- What happens if the House and the Senate approve similar but not identical bills?
- Why would government observers complain that the filibuster allows a minority to control the Senate?
- Has there ever been a 50/50 Senate?
- What is it called when the president rejects a bill?
- Which power can be exercised only by the Senate?
- Can President reject a bill?
- Can the House pass a bill without the Senate?
- What happens to a bill after passing both houses?
- Can the president pass a law without congressional approval?
- Which house or houses can introduce a bill?
- How many House bills passed 2019?
- What power does Senate majority leader have?
- What happens if the president doesn’t sign a bill within 10 days?
- Does a bill have to pass the House or Senate first?
- Can a bill start in the Senate?
- How many senators USA have?
- How can a bill die?
- What is the difference between a bill and a statute?
- Do both houses of Congress have to pass a bill before it goes to the president?
- What is the difference between the House the Senate and Congress?
- What can the Senate do that the house cant?
What happens if the House and the Senate approve similar but not identical bills?
If either chamber does not pass the bill then it dies.
If the House and Senate pass the same bill then it is sent to the President.
If the House and Senate pass different bills they are sent to Conference Committee..
Why would government observers complain that the filibuster allows a minority to control the Senate?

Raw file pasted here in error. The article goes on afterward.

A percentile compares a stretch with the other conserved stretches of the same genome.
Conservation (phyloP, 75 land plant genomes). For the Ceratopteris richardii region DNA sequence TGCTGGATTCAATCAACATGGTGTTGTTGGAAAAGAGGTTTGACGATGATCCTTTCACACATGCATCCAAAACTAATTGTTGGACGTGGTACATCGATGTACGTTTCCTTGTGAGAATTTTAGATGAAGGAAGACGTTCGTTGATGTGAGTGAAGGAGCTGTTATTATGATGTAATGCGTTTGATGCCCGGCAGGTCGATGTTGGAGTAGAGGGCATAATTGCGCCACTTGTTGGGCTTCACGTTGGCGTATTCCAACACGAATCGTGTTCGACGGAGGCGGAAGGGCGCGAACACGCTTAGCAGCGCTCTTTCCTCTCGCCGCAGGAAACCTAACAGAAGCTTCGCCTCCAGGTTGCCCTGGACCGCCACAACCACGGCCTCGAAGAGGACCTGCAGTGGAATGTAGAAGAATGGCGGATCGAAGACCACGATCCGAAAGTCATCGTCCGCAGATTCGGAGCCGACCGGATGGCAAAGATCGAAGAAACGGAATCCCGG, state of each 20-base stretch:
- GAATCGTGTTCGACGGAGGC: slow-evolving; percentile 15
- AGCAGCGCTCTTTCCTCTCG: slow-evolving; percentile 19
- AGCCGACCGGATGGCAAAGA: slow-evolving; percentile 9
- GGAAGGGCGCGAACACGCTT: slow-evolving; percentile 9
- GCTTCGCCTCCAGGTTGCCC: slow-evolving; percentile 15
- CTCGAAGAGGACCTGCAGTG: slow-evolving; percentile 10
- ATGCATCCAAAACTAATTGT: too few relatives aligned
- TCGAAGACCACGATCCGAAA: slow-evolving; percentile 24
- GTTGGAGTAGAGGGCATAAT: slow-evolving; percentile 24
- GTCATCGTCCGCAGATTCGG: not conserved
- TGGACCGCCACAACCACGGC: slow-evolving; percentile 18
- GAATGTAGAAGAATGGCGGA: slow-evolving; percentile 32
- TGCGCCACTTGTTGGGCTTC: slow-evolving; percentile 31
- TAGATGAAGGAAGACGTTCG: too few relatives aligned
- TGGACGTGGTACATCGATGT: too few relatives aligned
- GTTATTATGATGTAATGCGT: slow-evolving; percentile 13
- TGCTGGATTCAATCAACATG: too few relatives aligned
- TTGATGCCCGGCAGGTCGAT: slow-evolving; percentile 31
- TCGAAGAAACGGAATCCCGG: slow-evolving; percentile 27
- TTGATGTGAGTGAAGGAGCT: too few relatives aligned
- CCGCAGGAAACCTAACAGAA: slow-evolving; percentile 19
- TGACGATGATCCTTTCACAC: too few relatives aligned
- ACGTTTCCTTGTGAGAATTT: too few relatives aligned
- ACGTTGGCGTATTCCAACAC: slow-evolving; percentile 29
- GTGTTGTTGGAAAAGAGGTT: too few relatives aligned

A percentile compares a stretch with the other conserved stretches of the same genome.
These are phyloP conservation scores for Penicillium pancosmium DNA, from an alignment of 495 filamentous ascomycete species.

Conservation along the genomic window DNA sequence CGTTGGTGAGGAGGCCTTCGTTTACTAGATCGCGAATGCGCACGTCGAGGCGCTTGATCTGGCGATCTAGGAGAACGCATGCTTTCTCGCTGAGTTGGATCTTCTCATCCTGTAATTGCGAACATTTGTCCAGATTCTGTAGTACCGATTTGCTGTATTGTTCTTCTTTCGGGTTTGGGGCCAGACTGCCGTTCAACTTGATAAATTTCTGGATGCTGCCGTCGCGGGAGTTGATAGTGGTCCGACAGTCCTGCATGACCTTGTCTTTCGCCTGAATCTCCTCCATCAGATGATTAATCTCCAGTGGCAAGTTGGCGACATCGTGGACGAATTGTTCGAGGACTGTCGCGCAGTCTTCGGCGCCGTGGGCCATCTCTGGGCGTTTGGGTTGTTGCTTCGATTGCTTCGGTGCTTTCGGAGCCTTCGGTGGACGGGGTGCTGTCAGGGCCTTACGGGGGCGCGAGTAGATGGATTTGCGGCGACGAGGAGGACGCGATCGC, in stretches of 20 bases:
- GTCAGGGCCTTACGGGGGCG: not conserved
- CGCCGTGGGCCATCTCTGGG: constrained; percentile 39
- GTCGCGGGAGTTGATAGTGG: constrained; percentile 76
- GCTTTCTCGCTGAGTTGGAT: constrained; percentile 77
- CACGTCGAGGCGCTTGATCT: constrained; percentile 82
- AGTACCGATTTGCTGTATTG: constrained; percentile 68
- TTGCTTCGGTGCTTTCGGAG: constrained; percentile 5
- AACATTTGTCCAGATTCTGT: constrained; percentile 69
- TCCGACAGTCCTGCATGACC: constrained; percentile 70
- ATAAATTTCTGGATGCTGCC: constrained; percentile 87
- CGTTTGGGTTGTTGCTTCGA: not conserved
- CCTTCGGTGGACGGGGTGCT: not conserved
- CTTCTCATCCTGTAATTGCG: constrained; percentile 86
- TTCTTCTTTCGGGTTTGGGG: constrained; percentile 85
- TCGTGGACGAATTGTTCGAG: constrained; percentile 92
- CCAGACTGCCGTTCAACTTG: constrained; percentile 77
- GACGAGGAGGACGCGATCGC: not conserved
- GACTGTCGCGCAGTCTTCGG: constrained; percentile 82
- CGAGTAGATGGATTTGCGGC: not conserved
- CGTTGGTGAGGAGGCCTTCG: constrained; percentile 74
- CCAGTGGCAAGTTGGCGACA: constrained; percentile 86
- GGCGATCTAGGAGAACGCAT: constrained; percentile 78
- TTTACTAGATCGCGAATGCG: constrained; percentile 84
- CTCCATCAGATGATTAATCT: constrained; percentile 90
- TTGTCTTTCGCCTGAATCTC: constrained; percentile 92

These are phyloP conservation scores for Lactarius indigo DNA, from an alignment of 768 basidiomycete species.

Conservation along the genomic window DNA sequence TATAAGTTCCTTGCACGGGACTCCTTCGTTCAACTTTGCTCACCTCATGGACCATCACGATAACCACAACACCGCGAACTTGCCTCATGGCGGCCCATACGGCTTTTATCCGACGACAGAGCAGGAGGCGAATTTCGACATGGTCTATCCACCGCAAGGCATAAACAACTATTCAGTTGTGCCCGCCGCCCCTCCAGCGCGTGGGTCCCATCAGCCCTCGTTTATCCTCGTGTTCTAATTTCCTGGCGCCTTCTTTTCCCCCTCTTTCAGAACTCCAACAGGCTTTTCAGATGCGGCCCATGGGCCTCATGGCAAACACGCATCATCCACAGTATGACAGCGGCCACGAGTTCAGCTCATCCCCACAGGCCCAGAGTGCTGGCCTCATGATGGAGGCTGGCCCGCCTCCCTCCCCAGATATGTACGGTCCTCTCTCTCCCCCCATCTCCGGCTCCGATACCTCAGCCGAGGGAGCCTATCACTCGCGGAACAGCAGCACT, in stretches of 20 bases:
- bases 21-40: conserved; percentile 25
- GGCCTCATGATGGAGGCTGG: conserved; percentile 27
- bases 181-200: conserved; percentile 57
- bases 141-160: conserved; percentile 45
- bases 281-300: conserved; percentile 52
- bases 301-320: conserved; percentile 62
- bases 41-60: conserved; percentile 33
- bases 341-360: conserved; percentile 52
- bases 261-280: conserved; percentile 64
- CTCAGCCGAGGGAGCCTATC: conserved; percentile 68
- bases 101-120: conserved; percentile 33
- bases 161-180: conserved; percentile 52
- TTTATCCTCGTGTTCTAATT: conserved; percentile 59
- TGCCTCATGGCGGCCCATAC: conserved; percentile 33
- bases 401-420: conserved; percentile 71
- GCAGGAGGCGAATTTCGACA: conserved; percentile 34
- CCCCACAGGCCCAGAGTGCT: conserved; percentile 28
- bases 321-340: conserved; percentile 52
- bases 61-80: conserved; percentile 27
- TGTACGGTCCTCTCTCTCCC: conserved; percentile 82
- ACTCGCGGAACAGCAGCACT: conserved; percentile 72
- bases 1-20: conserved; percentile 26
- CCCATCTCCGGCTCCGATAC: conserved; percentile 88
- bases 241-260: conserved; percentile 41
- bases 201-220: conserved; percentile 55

Why would government observers complain that the filibuster allows a minority to control the Senate? … In a filibuster, a member of a minority party can control the Senate’s debate by talking about a completely unrelated topic, just so no votes can be placed upon the subject matter for which the debate was called.
Has there ever been a 50/50 Senate?
January 3, 2001: 107th Congress officially begins, with the Senate split 50-50. Democrat Al Gore — the outgoing Vice President — briefly gives the Democrats the tie breaker and majority control.
What is it called when the president rejects a bill?
veto – The procedure established under the Constitution by which the president refuses to approve a bill or joint resolution and thus prevents its enactment into law. A regular veto occurs when the president returns the legislation to the house in which it originated.
Which power can be exercised only by the Senate?
Under the Constitution, the House of Representatives has the power to impeach a government official, in effect serving as prosecutor. The Senate has the sole power to conduct impeachment trials, essentially serving as jury and judge.
Can President reject a bill?
If he withholds his assent, the bill is dropped, which is known as absolute veto. The President can exercise absolute veto on aid and advice of the Council of Ministers per Article 111 and Article 74. The President may also effectively withhold his assent as per his own discretion, which is known as pocket veto.
Can the House pass a bill without the Senate?
Ultimately, a law can only be passed if both the Senate and the House of Representatives introduce, debate, and vote on similar pieces of legislation. … After the conference committee resolves any differences between the House and Senate versions of the bill, each chamber must vote again to approve the final bill text.
What happens to a bill after passing both houses?
After both the House and Senate have approved a bill in identical form, the bill is sent to the President. If the President approves of the legislation, it is signed and becomes law. If the President takes no action for ten days while Congress is in session, the bill automatically becomes law.
Can the president pass a law without congressional approval?
The president can issue rules, regulations, and instructions called executive orders, which have the binding force of law upon federal agencies but do not require approval of the United States Congress.